I left the scene at 14.11 and arrived at Papworth for admission into their care at 14.32 – just one hour and six minutes after the first 999 call was made.

I was maintained in an induced coma for 36 hours. Oxygen starvation had caused me some modest liver disfunction, I had also suffered from a collapsed lung. I woke up with the most excruciating chest pains from the cartilage damage on my rib cage that is an inevitable side-effect after experiencing effective CPR. But my rapid progression through the ‘chain of survival’ ensured that I suffered no permanent vital organ damage and importantly no neurological disfunction.

Since then I’ve undergone two cardiac procedures during a seven day spell as an in-patient at Papworth, completed out-patient cardio rehab and started to return my life back to normal.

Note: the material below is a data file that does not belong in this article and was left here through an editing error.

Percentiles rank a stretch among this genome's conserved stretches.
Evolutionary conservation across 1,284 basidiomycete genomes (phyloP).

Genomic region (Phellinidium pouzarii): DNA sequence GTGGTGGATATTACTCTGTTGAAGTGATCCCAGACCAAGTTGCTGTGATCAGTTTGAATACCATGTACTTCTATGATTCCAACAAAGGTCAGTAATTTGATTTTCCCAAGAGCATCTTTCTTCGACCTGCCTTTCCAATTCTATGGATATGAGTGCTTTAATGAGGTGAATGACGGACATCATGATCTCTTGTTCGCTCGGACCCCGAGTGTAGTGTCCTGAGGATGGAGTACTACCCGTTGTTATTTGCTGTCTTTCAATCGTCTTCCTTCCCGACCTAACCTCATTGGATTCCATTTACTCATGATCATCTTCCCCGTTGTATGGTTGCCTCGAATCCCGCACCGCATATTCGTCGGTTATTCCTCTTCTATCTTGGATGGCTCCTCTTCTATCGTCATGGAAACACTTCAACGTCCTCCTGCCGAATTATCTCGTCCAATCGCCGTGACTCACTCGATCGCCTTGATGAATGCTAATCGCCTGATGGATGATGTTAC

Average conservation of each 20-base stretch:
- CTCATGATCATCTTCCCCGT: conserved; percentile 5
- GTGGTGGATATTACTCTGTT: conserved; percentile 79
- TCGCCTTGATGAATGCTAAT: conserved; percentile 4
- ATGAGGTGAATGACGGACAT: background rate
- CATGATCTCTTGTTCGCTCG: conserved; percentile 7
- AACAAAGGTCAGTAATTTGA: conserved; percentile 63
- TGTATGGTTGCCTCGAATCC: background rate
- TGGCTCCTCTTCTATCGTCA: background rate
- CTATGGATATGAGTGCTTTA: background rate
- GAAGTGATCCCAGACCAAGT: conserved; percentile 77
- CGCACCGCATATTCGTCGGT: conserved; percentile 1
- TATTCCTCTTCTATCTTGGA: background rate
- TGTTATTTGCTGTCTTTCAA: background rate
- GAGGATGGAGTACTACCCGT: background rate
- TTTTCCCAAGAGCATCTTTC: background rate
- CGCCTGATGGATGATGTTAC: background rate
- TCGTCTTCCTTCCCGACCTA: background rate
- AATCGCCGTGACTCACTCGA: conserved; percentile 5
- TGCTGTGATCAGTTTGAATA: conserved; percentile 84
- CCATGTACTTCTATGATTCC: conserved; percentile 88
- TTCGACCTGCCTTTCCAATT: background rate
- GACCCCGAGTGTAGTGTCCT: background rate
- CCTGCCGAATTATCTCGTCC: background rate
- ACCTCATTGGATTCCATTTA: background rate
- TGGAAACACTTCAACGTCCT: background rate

My bike survived its fortnight in the care of the lost and stolen bike store at Cambridge police station (which is a real Aladdin’s cave of treasures as you can imagine). It’s now fixed up and I’ve been back on the road, albeit maybe at a gentler pace and with less ambitious mileage than I previously undertook.

In the Cardio rehab department at Papworth there is a CPR demonstration poster. The strapline at the bottom of the poster is disarmingly to the point. It says; “Start CPR – you can’t make things worse”. Remember the first three links in the chain of survival are activities that any bystander to the incident can complete.

The more members of the public that you pass by, the more colleagues that you work with, the more volunteers in the community groups that you associate with, that have had CPR training will mean that if you encounter a cardiac emergency, the patient is more likely to successfully pass through the first three links in the chain of survival. And, by keeping the East Anglian Air Ambulance flying, those patients can benefit from the promptest possible deployment of the expertise required to complete link 4.